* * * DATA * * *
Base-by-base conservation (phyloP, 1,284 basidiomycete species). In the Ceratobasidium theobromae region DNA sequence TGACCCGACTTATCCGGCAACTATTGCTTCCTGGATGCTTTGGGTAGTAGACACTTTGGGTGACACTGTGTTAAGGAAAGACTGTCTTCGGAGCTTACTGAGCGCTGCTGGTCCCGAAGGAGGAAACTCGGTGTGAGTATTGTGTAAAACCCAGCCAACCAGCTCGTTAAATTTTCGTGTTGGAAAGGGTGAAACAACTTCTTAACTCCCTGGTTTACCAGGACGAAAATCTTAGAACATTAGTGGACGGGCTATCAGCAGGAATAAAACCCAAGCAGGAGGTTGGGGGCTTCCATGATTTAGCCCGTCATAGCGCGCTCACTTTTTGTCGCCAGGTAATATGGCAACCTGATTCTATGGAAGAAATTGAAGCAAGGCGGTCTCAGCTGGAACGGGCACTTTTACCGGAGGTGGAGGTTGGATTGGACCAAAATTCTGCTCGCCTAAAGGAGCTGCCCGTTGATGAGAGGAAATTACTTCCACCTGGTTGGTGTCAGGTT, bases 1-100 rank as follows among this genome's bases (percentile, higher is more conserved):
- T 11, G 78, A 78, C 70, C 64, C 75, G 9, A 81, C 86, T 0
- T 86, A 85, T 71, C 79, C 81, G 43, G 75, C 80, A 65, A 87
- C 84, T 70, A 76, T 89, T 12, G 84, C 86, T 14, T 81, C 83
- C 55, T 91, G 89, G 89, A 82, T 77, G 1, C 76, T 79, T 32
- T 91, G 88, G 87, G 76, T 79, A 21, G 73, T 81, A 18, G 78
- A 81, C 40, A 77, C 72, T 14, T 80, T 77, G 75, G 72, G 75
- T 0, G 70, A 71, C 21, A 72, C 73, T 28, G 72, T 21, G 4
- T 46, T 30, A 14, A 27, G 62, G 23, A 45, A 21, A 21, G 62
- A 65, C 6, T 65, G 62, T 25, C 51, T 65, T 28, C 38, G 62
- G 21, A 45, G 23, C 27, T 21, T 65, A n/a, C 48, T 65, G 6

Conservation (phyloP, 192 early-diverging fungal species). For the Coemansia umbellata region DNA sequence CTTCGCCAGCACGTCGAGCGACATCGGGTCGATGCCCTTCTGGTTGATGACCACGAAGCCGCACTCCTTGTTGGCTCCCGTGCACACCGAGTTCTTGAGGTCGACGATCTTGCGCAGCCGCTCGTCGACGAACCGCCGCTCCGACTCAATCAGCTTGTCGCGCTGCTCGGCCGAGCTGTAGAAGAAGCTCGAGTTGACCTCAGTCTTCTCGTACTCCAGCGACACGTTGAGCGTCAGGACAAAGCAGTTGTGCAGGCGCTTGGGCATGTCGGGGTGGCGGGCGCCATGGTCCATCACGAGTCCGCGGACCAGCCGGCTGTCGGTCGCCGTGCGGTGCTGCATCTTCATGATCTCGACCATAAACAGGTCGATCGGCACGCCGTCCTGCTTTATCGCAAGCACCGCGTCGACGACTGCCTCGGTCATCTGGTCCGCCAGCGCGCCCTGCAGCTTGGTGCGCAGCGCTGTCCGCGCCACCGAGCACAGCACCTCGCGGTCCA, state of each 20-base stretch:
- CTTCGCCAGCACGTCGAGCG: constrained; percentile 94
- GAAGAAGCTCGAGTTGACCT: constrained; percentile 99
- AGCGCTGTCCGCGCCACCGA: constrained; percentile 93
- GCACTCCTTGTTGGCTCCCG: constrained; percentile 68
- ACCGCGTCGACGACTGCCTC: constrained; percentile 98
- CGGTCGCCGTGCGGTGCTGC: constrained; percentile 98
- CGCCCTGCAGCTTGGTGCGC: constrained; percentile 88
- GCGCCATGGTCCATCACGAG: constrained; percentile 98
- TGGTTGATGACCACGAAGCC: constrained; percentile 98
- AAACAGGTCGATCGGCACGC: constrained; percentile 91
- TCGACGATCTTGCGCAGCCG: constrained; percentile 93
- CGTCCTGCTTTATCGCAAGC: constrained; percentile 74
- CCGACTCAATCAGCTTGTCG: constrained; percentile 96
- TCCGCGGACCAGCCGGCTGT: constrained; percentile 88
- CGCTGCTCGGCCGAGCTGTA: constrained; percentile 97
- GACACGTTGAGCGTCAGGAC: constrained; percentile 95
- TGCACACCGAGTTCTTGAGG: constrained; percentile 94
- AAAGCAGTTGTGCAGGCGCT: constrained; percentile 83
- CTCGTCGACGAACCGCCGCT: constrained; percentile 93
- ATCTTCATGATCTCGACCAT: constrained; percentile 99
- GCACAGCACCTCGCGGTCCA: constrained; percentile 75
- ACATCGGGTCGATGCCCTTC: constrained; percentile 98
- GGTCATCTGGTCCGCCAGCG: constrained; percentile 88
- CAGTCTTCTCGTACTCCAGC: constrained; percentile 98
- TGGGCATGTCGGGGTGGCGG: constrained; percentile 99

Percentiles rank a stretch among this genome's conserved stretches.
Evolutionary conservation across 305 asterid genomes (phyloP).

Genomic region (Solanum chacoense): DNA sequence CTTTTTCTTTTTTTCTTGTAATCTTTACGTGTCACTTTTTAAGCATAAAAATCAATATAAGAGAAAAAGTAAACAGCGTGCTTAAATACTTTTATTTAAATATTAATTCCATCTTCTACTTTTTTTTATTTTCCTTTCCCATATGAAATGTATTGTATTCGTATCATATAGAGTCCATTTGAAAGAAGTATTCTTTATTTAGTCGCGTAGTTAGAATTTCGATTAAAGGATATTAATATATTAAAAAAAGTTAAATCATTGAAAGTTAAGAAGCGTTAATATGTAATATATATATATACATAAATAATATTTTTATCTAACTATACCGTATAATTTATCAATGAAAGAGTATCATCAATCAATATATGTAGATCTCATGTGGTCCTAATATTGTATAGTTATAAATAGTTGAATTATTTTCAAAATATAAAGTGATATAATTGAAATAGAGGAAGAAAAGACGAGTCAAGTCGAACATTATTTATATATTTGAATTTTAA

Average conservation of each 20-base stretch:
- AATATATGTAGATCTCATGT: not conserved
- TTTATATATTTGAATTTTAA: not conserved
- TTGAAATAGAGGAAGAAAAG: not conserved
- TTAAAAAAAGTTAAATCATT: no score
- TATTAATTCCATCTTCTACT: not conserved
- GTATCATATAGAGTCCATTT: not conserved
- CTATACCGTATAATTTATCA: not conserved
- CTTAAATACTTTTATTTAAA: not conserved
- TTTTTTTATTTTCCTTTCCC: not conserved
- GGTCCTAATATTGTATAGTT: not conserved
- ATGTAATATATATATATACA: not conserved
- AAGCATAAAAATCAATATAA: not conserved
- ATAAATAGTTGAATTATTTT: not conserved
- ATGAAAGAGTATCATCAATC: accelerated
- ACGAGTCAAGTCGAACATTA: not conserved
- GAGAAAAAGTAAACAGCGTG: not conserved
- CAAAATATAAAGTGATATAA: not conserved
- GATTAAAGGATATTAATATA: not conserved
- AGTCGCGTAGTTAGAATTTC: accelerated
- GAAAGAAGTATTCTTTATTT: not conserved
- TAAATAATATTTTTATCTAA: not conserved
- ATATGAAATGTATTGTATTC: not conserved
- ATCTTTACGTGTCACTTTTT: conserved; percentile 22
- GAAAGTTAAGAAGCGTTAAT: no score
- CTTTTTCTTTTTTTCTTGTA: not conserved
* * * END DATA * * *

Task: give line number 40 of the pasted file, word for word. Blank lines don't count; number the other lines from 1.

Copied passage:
Genomic region (Solanum chacoense): DNA sequence CTTTTTCTTTTTTTCTTGTAATCTTTACGTGTCACTTTTTAAGCATAAAAATCAATATAAGAGAAAAAGTAAACAGCGTGCTTAAATACTTTTATTTAAATATTAATTCCATCTTCTACTTTTTTTTATTTTCCTTTCCCATATGAAATGTATTGTATTCGTATCATATAGAGTCCATTTGAAAGAAGTATTCTTTATTTAGTCGCGTAGTTAGAATTTCGATTAAAGGATATTAATATATTAAAAAAAGTTAAATCATTGAAAGTTAAGAAGCGTTAATATGTAATATATATATATACATAAATAATATTTTTATCTAACTATACCGTATAATTTATCAATGAAAGAGTATCATCAATCAATATATGTAGATCTCATGTGGTCCTAATATTGTATAGTTATAAATAGTTGAATTATTTTCAAAATATAAAGTGATATAATTGAAATAGAGGAAGAAAAGACGAGTCAAGTCGAACATTATTTATATATTTGAATTTTAA